Models of median-related crash severity were developed by using roadway inventory and crash records for Pennsylvania Interstate highways. Cross-median and median barrier crashes formed the sample of crash types considered. Data were collected to model crash severity, including cross-section, traffic volume, and environmental predictor variables. Logistic regression models were developed by using both an ordinal and a nominal response. The results indicate that modeling crash severity as an ordinal response provided appropriate results for cross-median crashes, whereas a nominal response was more appropriate for median barrier crashes. Explanatory variables such as pavement surface conditions, use of drugs or alcohol, presence of an interchange entrance ramp, horizontal alignment, crash type, and average daily traffic volumes affect crash severity. The analysis results may be used by practitioners to understand the trade-off between geometric design decisions and median-related crash severity. Approximately 0.7% median barrier crashes on the Interstate system resulted in a fatality, whereas 43% were property-damage-only crashes and about 56% were injury crashes. More than 17% of cross-median collisions were fatal, and 67% involved injury.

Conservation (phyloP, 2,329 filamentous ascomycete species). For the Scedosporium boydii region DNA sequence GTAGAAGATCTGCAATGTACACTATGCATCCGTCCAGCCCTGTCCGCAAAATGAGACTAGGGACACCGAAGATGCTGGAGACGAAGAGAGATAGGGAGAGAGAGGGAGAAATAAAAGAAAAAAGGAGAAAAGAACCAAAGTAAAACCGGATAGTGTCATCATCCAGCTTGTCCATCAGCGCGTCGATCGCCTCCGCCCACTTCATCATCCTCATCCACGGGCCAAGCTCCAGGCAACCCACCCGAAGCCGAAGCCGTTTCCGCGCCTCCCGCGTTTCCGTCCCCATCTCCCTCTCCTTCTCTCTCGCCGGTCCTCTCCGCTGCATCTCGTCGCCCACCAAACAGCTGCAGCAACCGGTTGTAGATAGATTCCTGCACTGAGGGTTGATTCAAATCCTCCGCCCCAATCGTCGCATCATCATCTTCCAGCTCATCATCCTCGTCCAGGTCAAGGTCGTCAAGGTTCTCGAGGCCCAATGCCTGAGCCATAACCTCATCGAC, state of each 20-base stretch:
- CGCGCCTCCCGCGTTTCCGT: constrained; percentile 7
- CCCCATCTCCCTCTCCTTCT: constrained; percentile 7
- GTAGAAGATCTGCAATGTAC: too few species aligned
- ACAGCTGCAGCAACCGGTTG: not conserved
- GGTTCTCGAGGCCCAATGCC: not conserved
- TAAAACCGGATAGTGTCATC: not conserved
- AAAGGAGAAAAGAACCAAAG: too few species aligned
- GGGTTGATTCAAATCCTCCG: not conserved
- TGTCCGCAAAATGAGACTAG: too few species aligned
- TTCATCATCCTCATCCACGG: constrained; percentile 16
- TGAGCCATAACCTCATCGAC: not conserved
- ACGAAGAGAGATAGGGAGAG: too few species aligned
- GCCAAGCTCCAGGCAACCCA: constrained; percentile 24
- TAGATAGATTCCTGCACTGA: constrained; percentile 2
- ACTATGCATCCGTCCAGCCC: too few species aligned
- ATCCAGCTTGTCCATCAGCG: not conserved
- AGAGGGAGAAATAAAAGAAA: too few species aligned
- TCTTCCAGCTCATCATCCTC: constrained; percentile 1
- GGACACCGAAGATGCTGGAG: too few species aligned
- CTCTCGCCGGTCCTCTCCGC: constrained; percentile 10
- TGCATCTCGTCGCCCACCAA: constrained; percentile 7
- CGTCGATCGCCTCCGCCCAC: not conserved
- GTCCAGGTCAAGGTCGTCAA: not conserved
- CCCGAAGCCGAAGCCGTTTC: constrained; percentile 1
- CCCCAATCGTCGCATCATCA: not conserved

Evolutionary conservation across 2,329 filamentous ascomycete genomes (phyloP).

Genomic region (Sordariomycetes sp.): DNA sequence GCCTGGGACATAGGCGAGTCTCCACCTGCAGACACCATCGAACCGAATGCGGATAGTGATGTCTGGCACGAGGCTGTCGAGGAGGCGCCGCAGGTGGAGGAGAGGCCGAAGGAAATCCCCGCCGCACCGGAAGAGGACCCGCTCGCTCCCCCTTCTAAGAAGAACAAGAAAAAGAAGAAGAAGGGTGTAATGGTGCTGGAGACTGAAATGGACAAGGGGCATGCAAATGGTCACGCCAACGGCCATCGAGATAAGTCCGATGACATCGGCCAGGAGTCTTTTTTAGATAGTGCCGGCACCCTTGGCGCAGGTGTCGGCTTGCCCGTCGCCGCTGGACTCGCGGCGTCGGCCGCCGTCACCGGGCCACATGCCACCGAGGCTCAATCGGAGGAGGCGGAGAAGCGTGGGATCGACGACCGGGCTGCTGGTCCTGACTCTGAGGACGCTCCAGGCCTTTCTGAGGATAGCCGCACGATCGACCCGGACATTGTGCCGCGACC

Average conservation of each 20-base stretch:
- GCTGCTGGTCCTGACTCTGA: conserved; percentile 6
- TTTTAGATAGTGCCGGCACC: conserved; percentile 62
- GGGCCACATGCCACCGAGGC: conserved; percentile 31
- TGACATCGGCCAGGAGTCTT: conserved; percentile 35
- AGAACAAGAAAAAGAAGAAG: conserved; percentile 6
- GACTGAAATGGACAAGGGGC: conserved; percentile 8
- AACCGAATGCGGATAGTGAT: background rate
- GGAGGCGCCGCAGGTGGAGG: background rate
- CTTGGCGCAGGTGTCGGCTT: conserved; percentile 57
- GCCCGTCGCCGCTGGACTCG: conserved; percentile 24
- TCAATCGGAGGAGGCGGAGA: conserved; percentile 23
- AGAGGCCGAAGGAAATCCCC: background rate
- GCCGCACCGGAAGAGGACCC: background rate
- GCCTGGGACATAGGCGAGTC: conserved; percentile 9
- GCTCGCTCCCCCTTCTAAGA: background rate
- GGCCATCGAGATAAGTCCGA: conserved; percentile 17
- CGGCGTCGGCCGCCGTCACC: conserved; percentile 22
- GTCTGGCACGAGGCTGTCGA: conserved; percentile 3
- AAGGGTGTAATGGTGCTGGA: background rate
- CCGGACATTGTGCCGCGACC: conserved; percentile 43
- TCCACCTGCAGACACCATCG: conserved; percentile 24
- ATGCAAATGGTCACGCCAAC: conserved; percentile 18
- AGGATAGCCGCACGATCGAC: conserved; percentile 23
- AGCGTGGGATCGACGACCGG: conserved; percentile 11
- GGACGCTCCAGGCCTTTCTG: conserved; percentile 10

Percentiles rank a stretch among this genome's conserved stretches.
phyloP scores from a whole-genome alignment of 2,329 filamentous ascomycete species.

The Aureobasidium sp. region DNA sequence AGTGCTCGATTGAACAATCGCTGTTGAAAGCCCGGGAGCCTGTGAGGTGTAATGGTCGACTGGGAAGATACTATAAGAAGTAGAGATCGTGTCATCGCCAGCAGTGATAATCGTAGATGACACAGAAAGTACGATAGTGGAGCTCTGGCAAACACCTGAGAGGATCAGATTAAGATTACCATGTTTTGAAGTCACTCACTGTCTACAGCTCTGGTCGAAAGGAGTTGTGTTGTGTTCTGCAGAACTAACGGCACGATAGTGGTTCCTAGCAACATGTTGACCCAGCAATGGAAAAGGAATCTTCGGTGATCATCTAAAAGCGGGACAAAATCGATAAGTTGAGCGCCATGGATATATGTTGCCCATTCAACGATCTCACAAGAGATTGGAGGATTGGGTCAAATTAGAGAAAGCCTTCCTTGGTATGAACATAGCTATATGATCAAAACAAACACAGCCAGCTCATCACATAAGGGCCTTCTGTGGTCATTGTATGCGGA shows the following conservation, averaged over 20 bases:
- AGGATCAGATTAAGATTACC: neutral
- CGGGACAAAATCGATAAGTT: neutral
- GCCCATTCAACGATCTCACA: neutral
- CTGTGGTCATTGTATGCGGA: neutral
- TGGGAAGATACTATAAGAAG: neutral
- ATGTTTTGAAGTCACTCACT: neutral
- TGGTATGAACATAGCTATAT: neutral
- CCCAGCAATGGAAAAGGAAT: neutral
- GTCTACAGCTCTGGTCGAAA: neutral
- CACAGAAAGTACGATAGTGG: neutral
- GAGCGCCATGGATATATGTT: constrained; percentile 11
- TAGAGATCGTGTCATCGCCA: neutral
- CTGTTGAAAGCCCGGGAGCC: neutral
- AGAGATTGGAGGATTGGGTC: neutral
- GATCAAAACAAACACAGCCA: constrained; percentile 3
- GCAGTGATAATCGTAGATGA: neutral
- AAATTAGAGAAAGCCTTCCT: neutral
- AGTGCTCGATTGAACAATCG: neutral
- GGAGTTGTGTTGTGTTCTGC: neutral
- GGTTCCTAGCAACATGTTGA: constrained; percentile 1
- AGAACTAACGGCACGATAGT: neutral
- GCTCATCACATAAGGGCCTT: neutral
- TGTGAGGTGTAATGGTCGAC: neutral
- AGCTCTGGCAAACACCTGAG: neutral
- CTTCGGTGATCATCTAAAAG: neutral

All Science Journal Classification (ASJC) codes
- Civil and Structural Engineering
- Mechanical Engineering